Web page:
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I don't know if the question title is correctly set. I'm trying to read a BMP file in python. I know the first two bytes indicate the bmp firm. Next 4 bytes are the file size. When I excecute:

fin = open("hi.bmp", "rb")
firm = fin.read(2)  
file_size = int(fin.read(4))  

I get

ValueError: invalid literal for int() with base 10: 'F#\x13'

What I want to do is reading those 4 bytes as an integer... It seems python is reading them as characters and returning a string, which cannot be converted to an integer. How can I do this correctly?
Thanks!

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2  
If your goal is to use the bitmap instead of spending time writing your own BMP library (not that that doesn't sound like fun...) you can use PIL pythonware.com/products/pil which you may already have installed. Try: import Image –  Jared Updike Jul 22 '09 at 7:24
1  
Thanks Jared, but I wanted to read the bmp manually only to have fun! :) –  Manuel Aráoz Jul 22 '09 at 7:33
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4 Answers

up vote 45 down vote accepted

The read method returns a sequence of bytes as a string. To convert from a string byte-sequence to binary data, use the built-in struct module: http://docs.python.org/library/struct.html.

import struct

print struct.unpack('i', fin.read(4))

Note that unpack always returns a tuple, so struct.unpack('i', fin.read(4))[0] gives the integer value that you are after.

You should probably use the format string '<i' (< is a modifier that indicates little-endian byte-order and standard size and alignment - the default is to use the platform's byte ordering, size and alignment). According to the BMP format spec, the bytes should be written in Intel/little-endian byte order.

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12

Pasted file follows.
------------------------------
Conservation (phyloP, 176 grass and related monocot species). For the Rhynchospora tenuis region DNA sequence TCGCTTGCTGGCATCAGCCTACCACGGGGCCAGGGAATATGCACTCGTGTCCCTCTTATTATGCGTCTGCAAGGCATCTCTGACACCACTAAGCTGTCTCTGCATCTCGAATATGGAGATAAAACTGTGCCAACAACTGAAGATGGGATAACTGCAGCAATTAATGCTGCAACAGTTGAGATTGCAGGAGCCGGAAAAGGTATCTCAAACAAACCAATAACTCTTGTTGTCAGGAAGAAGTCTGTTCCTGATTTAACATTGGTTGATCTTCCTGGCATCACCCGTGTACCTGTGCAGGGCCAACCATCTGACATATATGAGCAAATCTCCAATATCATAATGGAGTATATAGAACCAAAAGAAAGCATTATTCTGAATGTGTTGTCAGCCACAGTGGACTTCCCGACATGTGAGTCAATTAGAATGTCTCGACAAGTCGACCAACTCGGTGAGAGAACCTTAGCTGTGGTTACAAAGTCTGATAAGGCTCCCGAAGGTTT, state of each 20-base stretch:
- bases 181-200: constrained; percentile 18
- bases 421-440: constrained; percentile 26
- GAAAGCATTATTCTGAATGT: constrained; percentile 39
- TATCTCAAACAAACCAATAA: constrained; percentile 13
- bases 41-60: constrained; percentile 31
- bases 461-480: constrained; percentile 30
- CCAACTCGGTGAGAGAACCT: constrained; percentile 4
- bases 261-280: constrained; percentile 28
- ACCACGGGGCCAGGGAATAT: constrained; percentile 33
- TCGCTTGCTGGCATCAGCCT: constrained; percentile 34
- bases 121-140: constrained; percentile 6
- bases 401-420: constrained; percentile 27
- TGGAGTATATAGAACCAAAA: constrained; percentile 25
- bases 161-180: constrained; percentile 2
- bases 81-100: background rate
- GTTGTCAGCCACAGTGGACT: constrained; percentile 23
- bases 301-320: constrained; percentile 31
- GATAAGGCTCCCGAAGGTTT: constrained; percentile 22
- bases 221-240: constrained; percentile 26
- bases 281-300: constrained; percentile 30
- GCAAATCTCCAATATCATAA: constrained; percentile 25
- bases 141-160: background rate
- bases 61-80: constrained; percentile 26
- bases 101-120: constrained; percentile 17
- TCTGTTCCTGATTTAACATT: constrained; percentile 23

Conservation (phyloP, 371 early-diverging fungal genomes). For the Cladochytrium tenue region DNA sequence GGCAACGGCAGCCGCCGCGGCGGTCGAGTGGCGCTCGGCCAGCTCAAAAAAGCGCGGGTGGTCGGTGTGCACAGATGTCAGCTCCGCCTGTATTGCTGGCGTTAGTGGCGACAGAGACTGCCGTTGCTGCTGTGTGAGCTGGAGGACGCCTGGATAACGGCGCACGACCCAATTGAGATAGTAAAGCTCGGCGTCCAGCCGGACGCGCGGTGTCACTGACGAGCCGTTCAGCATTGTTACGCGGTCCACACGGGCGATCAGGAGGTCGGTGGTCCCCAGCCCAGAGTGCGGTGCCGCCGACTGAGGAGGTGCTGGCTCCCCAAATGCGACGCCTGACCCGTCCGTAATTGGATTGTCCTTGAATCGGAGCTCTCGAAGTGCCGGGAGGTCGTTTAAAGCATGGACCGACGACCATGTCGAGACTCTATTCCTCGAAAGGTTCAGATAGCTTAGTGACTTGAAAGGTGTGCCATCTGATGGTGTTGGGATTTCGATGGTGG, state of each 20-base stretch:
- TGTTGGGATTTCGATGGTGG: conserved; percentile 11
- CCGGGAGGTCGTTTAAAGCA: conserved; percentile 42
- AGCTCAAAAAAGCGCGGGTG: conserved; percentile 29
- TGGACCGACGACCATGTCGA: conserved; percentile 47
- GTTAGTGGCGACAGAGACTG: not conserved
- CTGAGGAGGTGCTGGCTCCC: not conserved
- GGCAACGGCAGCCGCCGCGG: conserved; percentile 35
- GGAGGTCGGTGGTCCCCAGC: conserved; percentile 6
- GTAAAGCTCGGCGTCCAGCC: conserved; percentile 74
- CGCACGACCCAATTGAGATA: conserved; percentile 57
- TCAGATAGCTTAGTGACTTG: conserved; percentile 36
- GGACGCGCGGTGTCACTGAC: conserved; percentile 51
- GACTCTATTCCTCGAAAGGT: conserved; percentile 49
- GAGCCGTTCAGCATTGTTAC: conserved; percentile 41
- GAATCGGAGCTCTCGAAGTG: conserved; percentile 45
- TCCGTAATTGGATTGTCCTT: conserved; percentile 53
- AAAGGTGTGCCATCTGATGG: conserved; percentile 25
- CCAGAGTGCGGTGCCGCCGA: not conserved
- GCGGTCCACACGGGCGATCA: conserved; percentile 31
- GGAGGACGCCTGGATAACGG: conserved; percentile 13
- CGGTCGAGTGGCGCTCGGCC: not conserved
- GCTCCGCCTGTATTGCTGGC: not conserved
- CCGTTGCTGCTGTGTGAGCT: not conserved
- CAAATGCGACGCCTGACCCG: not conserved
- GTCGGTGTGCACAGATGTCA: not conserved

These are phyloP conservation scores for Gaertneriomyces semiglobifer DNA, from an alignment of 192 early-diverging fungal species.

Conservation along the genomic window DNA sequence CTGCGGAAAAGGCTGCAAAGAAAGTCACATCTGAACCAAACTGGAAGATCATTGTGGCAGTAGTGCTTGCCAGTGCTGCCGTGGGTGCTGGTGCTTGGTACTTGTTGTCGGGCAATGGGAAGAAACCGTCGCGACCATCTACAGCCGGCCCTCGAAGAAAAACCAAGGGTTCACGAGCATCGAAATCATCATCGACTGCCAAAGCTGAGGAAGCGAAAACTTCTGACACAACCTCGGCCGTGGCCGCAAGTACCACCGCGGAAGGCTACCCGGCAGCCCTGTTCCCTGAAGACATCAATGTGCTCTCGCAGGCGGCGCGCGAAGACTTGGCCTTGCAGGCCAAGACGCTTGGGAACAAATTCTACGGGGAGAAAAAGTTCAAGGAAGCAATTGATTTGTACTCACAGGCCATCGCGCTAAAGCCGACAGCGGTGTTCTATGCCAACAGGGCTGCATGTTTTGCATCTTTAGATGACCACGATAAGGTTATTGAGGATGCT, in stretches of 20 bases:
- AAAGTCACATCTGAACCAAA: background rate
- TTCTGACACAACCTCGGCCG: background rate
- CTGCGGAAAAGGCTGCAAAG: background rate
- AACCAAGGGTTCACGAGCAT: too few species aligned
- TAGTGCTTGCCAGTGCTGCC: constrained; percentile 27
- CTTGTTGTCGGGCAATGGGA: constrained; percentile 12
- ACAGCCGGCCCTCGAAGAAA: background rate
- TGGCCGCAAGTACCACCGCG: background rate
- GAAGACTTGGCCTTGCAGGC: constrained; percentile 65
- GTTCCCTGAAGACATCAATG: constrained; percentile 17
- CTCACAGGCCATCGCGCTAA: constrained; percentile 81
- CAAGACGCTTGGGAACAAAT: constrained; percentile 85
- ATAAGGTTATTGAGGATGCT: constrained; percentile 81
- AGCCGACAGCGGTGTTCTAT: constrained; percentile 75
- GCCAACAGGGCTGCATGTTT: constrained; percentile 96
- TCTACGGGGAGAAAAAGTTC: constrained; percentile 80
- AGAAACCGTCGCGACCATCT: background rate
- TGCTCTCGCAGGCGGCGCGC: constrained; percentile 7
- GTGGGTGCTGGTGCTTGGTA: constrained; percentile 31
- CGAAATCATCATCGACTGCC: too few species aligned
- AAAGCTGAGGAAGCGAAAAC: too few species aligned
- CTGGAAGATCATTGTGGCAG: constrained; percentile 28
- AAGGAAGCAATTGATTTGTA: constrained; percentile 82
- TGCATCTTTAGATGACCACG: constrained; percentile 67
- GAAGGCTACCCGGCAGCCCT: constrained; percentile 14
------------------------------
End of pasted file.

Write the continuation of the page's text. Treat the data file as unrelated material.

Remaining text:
Instead of writing i = struct.unpack(...)[0] I often write i, = struct.unpack(...) –  Otto Allmendinger Jul 22 '09 at 10:32
    
@Otto Is there any reason you prefer one way over the other? Is there any logical difference? –  Caltor Oct 16 '12 at 22:45
    
I find it very surprising that there isn't a built-in function to read integers (or Shorts etc) from a file in Python. I'm no Java expert but I believe it has native functions such as readUnsignedShort() to do this. –  Caltor Oct 16 '12 at 22:47
    
@codeape Could you define what the [0] is doing please or at least what type of language element it is. It isn't immediately apparent and it is almost impossible to search for in the Python documentation. –  Caltor Oct 16 '12 at 23:37
    
For lists and tuples, obj[N] means: get the Nth element of obj. See docs.python.org/tutorial/introduction.html#lists –  codeape Oct 17 '12 at 10:27
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An alternative method which does not make use of 'struct.unpack()' would be to use numpy:

import numpy as np

f = open("file.bin", "r")
a = np.fromfile(f, dtype=np.uint32)

'dtype' represents the datatype and can be int#, uint#, float#, complex# or a user defined type. See: http://docs.scipy.org/doc/numpy/reference/generated/numpy.fromfile.html

Personally prefer using numpy to work with array/matrix data as it is a lot faster than using python lists.

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Except struct you can also use array module

import array
values = array.array('l') # array of long integers
values.read(fin, 1) # read 1 integer
file_size  = values[0]
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Good point. But this solution is not as flexible as that of the struct module, since all elements read through values.read() must be long integers (it is not convenient to read a long integer, a byte, and then a long integer, with the array module). –  EOL Jul 22 '09 at 9:40
    
I agree. array is an efficient way to read a binary file but not very flexible when we have to deal with structure, as you correctly mentioned. –  Nick Dandoulakis Jul 22 '09 at 10:42
    
array.read is deprecated in favor of array.fromfile since 1.51 –  John Robertson Aug 4 '11 at 17:04
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As you are reading the binary file, you need to unpack it into a integer, so use struct module for that

import struct
fin = open("hi.bmp", "rb")
firm = fin.read(2)  
file_size, = struct.unpack("i",fin.read(4))
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struct.unpack returns a tuple –  luc Jul 22 '09 at 7:17
    
@luc, thanks, fixed –  Anurag Uniyal Jul 22 '09 at 11:06
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